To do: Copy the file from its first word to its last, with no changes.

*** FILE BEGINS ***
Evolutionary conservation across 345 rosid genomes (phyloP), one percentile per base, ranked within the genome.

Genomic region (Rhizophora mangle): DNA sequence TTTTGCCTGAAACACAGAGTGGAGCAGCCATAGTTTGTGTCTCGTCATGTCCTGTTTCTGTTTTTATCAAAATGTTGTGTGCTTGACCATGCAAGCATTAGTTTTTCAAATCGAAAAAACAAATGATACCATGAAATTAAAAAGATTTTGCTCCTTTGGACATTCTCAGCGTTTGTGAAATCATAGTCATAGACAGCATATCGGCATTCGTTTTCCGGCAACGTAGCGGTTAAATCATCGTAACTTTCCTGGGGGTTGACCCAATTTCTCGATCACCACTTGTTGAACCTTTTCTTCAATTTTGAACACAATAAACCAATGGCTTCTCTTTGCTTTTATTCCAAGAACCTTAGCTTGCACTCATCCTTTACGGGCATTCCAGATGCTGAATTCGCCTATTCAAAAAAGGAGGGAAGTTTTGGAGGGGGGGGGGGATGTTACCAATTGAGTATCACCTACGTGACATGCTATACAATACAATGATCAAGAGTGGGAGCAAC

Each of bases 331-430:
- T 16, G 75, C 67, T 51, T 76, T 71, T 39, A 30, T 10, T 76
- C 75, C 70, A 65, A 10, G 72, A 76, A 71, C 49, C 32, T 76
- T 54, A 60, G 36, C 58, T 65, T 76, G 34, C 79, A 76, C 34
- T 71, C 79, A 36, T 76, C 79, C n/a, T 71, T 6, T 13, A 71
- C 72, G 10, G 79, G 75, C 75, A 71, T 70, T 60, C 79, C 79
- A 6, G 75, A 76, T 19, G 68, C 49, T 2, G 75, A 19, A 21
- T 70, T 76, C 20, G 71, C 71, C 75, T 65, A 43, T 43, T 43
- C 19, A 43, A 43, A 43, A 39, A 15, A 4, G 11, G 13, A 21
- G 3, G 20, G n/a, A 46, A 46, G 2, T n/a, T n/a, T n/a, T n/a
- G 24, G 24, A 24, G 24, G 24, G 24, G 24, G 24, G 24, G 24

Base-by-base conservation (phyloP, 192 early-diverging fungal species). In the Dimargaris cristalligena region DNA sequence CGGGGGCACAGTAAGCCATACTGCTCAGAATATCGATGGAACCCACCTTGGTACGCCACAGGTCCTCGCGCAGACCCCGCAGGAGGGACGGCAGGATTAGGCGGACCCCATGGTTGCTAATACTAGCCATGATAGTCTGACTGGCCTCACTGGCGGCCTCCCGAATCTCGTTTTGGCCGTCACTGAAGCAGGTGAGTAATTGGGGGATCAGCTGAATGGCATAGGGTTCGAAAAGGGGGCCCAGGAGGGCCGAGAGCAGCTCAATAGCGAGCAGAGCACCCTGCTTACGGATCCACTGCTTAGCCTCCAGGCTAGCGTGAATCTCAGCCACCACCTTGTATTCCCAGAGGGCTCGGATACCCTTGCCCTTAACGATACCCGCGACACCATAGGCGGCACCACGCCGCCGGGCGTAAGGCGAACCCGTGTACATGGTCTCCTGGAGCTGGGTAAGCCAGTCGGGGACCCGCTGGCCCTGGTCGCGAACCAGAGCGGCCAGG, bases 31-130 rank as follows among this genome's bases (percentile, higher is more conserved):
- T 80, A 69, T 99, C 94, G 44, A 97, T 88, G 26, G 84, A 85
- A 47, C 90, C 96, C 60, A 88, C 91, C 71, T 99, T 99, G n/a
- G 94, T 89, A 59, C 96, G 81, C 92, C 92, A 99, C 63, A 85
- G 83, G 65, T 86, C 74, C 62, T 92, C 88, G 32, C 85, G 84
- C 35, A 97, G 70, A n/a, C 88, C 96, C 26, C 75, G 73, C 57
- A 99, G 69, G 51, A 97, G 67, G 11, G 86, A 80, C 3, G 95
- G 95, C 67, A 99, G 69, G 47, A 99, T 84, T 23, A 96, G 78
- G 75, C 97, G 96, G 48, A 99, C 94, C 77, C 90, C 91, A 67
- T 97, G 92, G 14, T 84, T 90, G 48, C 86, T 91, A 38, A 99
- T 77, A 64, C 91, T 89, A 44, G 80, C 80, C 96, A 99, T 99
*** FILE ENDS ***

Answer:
Evolutionary conservation across 345 rosid genomes (phyloP), one percentile per base, ranked within the genome.

Genomic region (Rhizophora mangle): DNA sequence TTTTGCCTGAAACACAGAGTGGAGCAGCCATAGTTTGTGTCTCGTCATGTCCTGTTTCTGTTTTTATCAAAATGTTGTGTGCTTGACCATGCAAGCATTAGTTTTTCAAATCGAAAAAACAAATGATACCATGAAATTAAAAAGATTTTGCTCCTTTGGACATTCTCAGCGTTTGTGAAATCATAGTCATAGACAGCATATCGGCATTCGTTTTCCGGCAACGTAGCGGTTAAATCATCGTAACTTTCCTGGGGGTTGACCCAATTTCTCGATCACCACTTGTTGAACCTTTTCTTCAATTTTGAACACAATAAACCAATGGCTTCTCTTTGCTTTTATTCCAAGAACCTTAGCTTGCACTCATCCTTTACGGGCATTCCAGATGCTGAATTCGCCTATTCAAAAAAGGAGGGAAGTTTTGGAGGGGGGGGGGGATGTTACCAATTGAGTATCACCTACGTGACATGCTATACAATACAATGATCAAGAGTGGGAGCAAC

Each of bases 331-430:
- T 16, G 75, C 67, T 51, T 76, T 71, T 39, A 30, T 10, T 76
- C 75, C 70, A 65, A 10, G 72, A 76, A 71, C 49, C 32, T 76
- T 54, A 60, G 36, C 58, T 65, T 76, G 34, C 79, A 76, C 34
- T 71, C 79, A 36, T 76, C 79, C n/a, T 71, T 6, T 13, A 71
- C 72, G 10, G 79, G 75, C 75, A 71, T 70, T 60, C 79, C 79
- A 6, G 75, A 76, T 19, G 68, C 49, T 2, G 75, A 19, A 21
- T 70, T 76, C 20, G 71, C 71, C 75, T 65, A 43, T 43, T 43
- C 19, A 43, A 43, A 43, A 39, A 15, A 4, G 11, G 13, A 21
- G 3, G 20, G n/a, A 46, A 46, G 2, T n/a, T n/a, T n/a, T n/a
- G 24, G 24, A 24, G 24, G 24, G 24, G 24, G 24, G 24, G 24

Base-by-base conservation (phyloP, 192 early-diverging fungal species). In the Dimargaris cristalligena region DNA sequence CGGGGGCACAGTAAGCCATACTGCTCAGAATATCGATGGAACCCACCTTGGTACGCCACAGGTCCTCGCGCAGACCCCGCAGGAGGGACGGCAGGATTAGGCGGACCCCATGGTTGCTAATACTAGCCATGATAGTCTGACTGGCCTCACTGGCGGCCTCCCGAATCTCGTTTTGGCCGTCACTGAAGCAGGTGAGTAATTGGGGGATCAGCTGAATGGCATAGGGTTCGAAAAGGGGGCCCAGGAGGGCCGAGAGCAGCTCAATAGCGAGCAGAGCACCCTGCTTACGGATCCACTGCTTAGCCTCCAGGCTAGCGTGAATCTCAGCCACCACCTTGTATTCCCAGAGGGCTCGGATACCCTTGCCCTTAACGATACCCGCGACACCATAGGCGGCACCACGCCGCCGGGCGTAAGGCGAACCCGTGTACATGGTCTCCTGGAGCTGGGTAAGCCAGTCGGGGACCCGCTGGCCCTGGTCGCGAACCAGAGCGGCCAGG, bases 31-130 rank as follows among this genome's bases (percentile, higher is more conserved):
- T 80, A 69, T 99, C 94, G 44, A 97, T 88, G 26, G 84, A 85
- A 47, C 90, C 96, C 60, A 88, C 91, C 71, T 99, T 99, G n/a
- G 94, T 89, A 59, C 96, G 81, C 92, C 92, A 99, C 63, A 85
- G 83, G 65, T 86, C 74, C 62, T 92, C 88, G 32, C 85, G 84
- C 35, A 97, G 70, A n/a, C 88, C 96, C 26, C 75, G 73, C 57
- A 99, G 69, G 51, A 97, G 67, G 11, G 86, A 80, C 3, G 95
- G 95, C 67, A 99, G 69, G 47, A 99, T 84, T 23, A 96, G 78
- G 75, C 97, G 96, G 48, A 99, C 94, C 77, C 90, C 91, A 67
- T 97, G 92, G 14, T 84, T 90, G 48, C 86, T 91, A 38, A 99
- T 77, A 64, C 91, T 89, A 44, G 80, C 80, C 96, A 99, T 99